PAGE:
Lednice–Valtice Cultural Landscape

Lednice, Czech Republic

Between the 17th and 20th centuries, the ruling dukes of Liechtenstein transformed their domains in southern Moravia into a striking landscape. It married Baroque architecture (mainly the work of Johann Bernhard Fischer von Erlach) and the classical and neo-Gothic style of the castles of Lednice and Valtice with countryside fashioned according to English romantic principles of landscape architecture. At 200 km2, it is one of the largest artificial landscapes in Europe and therefore a UNESCO World Heritage Site.

The House of Liechtenstein acquired a castle in Lednice in 1249, which marked the beginning of their settlement in the area. It remained the principal Liechtenstein residence for 700 years, until 1939 and World War II.

The Dukes of Liechtenstein transformed their properties into one large and designed private park between the 17th and 20th centuries. During the 19th century, the Dukes continued transforming the area as a large traditional English landscape park. The Baroque and Gothic Revival style architecture of their chateaux are married with smaller buildings and a landscape that was fashioned according to the English principles of landscape architecture.

In 1715 these two chateaux were connected by a landscape alée and road, later renamed for the poet Petr Bezruč. The Lednice Ponds are situated between the villages of Valtice, Lednice, and Hlohovec. A substantial part of the cultural landscape complex is covered in pine forests and in areas adjacent to the River Dyje with riparian forests.

In the 20th century the region became part of new Czechoslovakia The Liechtenstein family opposed the annexation of Czech territory in the fascist Sudetenland by Nazi Germany, and as a consequence their properties were confiscated by the Nazis, and the family then relocated to Vaduz in 1939. After World War II the family made several legal attempts for restitution of the properties. However, they had passed post-war into ownership by the new Soviet Czechoslovakia. Of course its Communist government did not support returning large estates to exiled aristocratic landowners.

After the Czechoslovakian Velvet Revolution in 1992, the Liechtenstein descendants again renewed legal attempts for restitution, which were denied by the Czech state, the present day owner of the properties.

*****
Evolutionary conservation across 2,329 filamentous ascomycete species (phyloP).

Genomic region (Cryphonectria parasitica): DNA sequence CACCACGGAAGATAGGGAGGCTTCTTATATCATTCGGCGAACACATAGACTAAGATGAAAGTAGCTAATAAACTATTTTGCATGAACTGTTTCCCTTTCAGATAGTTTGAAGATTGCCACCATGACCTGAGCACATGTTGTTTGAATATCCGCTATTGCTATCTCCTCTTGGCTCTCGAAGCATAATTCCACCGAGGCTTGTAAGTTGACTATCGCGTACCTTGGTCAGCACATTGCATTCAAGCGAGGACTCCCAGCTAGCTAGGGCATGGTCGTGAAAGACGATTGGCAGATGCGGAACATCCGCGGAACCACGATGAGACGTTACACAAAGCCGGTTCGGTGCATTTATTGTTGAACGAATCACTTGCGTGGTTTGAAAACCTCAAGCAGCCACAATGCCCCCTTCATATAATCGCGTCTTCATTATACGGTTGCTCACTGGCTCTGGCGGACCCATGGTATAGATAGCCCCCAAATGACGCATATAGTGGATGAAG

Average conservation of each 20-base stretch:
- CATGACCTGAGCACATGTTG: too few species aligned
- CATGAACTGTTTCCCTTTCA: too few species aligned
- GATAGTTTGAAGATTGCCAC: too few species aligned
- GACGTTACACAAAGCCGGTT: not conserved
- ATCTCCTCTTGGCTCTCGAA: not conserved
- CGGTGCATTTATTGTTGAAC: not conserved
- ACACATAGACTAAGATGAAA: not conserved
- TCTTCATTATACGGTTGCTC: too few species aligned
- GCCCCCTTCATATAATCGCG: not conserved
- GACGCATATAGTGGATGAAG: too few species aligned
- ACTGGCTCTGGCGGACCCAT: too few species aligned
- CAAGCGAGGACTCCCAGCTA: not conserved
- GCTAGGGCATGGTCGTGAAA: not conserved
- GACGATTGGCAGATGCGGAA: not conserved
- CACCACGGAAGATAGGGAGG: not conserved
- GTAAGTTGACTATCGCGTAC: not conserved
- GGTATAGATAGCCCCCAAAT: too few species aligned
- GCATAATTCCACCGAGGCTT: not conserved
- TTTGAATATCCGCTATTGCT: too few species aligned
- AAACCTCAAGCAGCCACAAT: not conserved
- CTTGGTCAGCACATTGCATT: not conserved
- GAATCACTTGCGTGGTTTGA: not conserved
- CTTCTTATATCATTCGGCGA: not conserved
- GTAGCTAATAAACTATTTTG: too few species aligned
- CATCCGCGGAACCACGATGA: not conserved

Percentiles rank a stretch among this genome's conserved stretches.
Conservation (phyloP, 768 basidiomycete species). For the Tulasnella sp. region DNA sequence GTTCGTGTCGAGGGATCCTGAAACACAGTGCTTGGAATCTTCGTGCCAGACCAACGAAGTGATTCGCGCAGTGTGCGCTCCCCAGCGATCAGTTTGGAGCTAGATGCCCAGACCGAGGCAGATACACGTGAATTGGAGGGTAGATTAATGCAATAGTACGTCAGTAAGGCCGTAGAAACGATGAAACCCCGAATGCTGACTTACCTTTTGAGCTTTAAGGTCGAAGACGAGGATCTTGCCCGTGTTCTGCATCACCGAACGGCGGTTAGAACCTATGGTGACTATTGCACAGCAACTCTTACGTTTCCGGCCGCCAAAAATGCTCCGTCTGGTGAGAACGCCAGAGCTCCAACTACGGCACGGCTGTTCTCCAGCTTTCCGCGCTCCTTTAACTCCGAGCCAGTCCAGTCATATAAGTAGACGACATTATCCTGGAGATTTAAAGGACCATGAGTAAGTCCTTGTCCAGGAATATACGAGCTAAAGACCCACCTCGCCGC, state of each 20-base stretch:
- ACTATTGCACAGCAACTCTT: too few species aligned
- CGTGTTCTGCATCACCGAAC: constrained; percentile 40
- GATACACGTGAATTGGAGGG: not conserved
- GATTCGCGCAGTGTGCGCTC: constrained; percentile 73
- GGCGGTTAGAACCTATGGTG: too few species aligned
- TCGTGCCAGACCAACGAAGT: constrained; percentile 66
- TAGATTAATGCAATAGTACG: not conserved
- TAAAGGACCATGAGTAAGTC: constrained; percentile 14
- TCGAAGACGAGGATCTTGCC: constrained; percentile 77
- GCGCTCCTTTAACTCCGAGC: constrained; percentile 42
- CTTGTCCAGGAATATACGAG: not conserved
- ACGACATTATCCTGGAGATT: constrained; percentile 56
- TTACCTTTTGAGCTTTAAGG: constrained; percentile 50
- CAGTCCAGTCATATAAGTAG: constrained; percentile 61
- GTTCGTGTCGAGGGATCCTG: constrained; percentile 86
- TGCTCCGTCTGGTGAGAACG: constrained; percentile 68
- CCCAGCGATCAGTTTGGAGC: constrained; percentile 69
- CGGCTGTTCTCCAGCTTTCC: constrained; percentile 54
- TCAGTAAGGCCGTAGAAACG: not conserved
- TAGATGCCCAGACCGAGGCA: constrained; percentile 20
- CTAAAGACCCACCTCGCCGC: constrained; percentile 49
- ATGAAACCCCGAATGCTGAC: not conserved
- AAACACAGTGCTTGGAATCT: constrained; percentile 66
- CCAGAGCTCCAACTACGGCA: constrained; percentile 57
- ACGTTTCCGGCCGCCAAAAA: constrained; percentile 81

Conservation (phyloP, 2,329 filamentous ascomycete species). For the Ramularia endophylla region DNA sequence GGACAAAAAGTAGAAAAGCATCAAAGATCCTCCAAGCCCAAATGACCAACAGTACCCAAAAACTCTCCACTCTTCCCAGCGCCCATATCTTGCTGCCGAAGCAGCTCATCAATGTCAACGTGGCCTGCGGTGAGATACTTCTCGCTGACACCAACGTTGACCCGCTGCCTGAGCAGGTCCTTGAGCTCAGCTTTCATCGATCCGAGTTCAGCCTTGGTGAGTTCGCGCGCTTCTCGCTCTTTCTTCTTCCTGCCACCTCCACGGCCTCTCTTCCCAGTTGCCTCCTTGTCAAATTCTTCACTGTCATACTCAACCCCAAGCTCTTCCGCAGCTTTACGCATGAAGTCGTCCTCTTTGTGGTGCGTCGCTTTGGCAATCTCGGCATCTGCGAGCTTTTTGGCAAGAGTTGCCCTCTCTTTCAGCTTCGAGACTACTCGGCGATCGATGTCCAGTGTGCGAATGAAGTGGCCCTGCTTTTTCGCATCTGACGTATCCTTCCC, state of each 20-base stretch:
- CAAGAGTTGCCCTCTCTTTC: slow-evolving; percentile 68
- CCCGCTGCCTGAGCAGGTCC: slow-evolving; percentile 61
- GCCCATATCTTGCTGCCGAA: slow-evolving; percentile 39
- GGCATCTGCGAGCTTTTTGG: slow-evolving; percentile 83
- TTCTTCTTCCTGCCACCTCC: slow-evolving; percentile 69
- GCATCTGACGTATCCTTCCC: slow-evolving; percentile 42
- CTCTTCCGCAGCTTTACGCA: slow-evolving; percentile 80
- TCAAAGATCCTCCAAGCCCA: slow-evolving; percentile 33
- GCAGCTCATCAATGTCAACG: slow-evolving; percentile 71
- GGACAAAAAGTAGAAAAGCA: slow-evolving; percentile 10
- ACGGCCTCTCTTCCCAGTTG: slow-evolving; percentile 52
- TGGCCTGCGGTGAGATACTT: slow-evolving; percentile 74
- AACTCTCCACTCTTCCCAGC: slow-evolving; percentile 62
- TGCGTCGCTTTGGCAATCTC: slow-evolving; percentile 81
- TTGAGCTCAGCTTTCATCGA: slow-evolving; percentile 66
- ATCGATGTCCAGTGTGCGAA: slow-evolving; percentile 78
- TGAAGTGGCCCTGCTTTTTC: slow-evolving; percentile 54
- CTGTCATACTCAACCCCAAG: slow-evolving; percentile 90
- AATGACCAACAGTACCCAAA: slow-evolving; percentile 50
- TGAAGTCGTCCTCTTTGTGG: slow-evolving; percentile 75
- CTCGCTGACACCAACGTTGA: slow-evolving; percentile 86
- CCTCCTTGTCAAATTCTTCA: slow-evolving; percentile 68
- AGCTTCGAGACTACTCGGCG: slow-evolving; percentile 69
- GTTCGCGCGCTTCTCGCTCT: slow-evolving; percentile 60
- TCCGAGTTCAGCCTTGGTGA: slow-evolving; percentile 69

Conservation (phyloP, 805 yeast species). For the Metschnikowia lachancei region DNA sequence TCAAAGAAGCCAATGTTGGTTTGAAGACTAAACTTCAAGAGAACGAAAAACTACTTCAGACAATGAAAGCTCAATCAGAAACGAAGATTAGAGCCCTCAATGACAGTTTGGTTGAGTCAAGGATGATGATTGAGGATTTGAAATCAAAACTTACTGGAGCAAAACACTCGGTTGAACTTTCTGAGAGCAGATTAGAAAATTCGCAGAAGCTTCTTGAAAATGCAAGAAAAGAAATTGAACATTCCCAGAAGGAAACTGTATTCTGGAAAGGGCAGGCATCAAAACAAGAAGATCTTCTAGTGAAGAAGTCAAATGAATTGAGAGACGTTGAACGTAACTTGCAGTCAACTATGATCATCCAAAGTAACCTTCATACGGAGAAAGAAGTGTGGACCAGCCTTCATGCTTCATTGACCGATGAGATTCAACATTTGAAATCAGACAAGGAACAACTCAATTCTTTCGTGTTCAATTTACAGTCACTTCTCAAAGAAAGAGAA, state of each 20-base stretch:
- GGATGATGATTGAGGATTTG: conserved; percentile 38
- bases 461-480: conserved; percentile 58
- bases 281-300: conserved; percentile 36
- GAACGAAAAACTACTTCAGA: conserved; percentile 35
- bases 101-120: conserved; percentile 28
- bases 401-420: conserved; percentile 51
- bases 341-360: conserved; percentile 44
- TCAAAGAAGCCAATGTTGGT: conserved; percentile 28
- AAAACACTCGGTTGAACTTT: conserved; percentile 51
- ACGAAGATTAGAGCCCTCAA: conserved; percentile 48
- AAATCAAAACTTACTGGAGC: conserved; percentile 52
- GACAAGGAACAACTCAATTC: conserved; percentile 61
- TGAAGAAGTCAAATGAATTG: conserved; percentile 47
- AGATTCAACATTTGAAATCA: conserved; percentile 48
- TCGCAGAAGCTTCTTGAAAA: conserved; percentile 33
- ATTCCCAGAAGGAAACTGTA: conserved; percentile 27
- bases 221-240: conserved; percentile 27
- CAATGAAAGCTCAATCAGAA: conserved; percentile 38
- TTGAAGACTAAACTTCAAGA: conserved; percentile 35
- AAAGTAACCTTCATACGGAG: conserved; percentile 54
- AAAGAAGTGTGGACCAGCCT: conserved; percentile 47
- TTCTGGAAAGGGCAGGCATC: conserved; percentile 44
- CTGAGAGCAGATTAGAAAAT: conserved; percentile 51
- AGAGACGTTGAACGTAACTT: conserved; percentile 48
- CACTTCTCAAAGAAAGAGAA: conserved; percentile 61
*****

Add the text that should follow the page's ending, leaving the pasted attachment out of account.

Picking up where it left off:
The principal elements are Chateau Valtice, Chateau Lednice and the village of Hlohovec.

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Address

422, Lednice, Czech Republic
See all sites in Lednice

Details

Founded: 17th century
Category: Miscellaneous historic sites in Czech Republic

Rating

4.8/5 (based on Google user reviews)

User Reviews

Catalina Suzana Tanasescu (2 months ago)
I recommend looking for the connection with the historical train, it is a lovely experience!
Tadej Mayer (3 months ago)
The castle itself is not so impressive for me. It's a bit basic neo baroque building and having to pay 4 different tickets for 1000czk altogether seems excessive. If you have to choose I would go with the representation rooms. They were the most impressive for me with some very nice wood carvings. The surrounding garden is very nice to a long walk. All in all it's a nice option for a day trip. Fun fact the castle posseses the largest faux deer head collection I have ever seen.
jason Peterson (7 months ago)
Wendy was our guide and she did an outstanding job. Really great stop if you want to know more about Czech history.
J K (8 months ago)
A wonderful place for a longer walk. The palace and surroundings are impressive. Here you need to stop longer and walk around the gardens and around the lake.
Rudi Dietze (9 months ago)
These are by far very impressive backdrops around these castles of the high nobility of Liechtenstein. Highly recommended with the necessary peace and time for absolute grace, beauty and aesthetics. The orangery with its numerous plants is impressive... The next time will certainly be exciting!
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